Grateful Dead
"Dick’s Picks Volume Eight” Harpur College Binghamton, NY May 2nd, 1970 "
Real Gone Music

Harpur College May 2nd, 1970 is often ranked as one of the band's best shows ever; it’s also a three-hour three disc box-set. This concert was captured around the time “Workingman’s Dead” was about to be released so the band was road testing some of their newest material
The first disc begins with the first set which is (mostly) acoustic. It includes numerous traditional cover songs as well as material from their Workingman’s Dead and American Beauty CD’s. “Don’t Ease Me In” opens the show and finds the band purring like a jug-band especially when Ron “Pig Pen” McKernan adds his harp. But songs like “I Know You Rider,” “Beat It On down the Line” sound fuller when performed plugged-in. Others like “Friend of the Devil,” “Dire Wolf,” “Black Peter,” and “Candyman” were never my favorites and a few are just too long time-wise. Garcia finally goes electric on “Cumberland Blues” as the other band members keep it acoustic, New Rider David Nelson also joins in making this rendition the best of this set. “Deep Elem Blues” follows and it’s also too lengthy at nearly eight minutes. “Cold Jordan” brings back Nelson and adds John “Marmaduke” Dawson but doesn’t fascinate. The set concludes with a spirited “Uncle John’s Band,” and now it’s time for the New Riders of the Purple Sage to take the stage. * The New Riders set is not included in the box-set and I’m not sure if Garcia was still sitting in with the Riders at this time but I think so.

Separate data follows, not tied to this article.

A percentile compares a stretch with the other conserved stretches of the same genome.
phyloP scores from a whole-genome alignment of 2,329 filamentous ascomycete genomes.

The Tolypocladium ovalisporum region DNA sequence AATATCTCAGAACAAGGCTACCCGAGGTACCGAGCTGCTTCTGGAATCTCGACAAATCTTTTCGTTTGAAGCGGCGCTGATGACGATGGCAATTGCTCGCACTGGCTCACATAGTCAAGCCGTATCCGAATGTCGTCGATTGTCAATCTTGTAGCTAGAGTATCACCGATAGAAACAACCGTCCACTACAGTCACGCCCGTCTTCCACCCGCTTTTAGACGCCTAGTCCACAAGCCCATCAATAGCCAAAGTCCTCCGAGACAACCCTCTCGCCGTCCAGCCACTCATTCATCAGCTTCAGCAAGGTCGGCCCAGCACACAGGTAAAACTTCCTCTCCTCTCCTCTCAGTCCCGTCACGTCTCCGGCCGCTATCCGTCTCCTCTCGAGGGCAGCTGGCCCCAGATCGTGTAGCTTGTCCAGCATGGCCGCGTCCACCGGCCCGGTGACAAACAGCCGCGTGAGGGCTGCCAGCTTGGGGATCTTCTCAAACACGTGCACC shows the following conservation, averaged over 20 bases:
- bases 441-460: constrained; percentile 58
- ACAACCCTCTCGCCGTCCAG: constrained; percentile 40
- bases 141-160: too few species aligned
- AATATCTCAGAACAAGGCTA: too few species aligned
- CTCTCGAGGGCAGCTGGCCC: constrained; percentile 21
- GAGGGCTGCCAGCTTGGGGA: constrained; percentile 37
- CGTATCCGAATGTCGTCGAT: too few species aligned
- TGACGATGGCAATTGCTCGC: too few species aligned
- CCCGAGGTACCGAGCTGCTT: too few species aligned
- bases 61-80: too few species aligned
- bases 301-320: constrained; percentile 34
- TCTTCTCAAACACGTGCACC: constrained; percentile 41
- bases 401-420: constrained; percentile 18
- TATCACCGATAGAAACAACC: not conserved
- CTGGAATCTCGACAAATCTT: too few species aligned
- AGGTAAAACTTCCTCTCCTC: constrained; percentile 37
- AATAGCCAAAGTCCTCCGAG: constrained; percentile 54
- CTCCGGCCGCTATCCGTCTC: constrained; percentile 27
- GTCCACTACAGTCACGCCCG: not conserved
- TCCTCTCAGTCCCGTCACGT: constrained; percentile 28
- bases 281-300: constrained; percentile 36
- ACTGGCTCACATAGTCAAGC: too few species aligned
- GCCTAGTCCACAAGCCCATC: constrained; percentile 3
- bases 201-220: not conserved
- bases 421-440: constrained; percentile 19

The second disc starts the electric set, opening with a faded in and short (but fiery) St. Stephen” that shifts to a brief “Cryptical Envelopement” that’s very similar to their “Anthem of the Sun” album version. Onto the dual drums for three and a half minutes (good,) and then it’s the heat of “The Other One” for nearly fourteen minutes of electronic energy then back to a lengthier “Cryptical Envelopment” that’s nine minutes of trippy, serene, volatile and explosive jamming. This Envelopment makes its way to the Bluesy “Cosmic Charlie” that ends this six song jam piece. Then there’s an early live take of “Casey Jones” that’s just okay, but I’m wondering where’s Pig Pen? Right here; his cover of the Rascals “Good Lovin’” appears but it’s not one of their best as after a brief vocal/band intro of the song the drummers take over, but: Garcia, Lesh, Weir and the drummers (no Pig Pen B3 though) kick off into the stratosphere at warp speed nine plus, then Pig Pen returns with a vocal ending that concludes the second CD. As previously mentioned many Deadheads opine that this concert was one of their best. I don’t concur. But it does offer an interesting view of the bands early playing that soon hereafter became extraordinary and essential. So I would title this show as somewhat prehistoric Dead, who were rapidly evolving as a work in progress. This concert is basic and raw, yet the Grateful Dead displayed genuine sincerity that was also powerfully stimulating; exemplifying they were nearly ready for their next leap. Jam on!
Musicians Jerry Garcia: guitar & vocals, Mickey Hart: drums, Bill Kreutzmann: drums, Phil Lesh: bass & vocals, Ron “Pig Pen” McKernan organ, harmonica & vocals, Bob Weir guitar & vocals.
Recorded by: Bob Matthews, Tape Archivist: Dick Latvala, CD mastering: Jeffrey Norman
As always on each of the Dick’s Picks series: Caveat Emptor: “These compact discs were mastered directly from the original halftrack 7.5 ips analog tapes recorded at this show. The acoustic set was recorded in stereo. The electric sets were monaural. While the reason for this remains a mystery, spurious electrical activity is suspected.” Got to love these guys!

For sixteen years Bob Putignano has been pivotal at WFDU with his Sounds of Blue radio show (Mon. & Wed. 9am-1pm) – Previously a senior contributing editor at Blues Revue, Blueswax, and Goldmine magazines, currently the Music Editor for the Yonkers Tribune - &'s Music Reviews/bobs music reviews/ Bob was the 2003 recipient of the “Keeping the Blues Alive” award (given by the Blues Foundation in Memphis) for his achievements in radio broadcasting.
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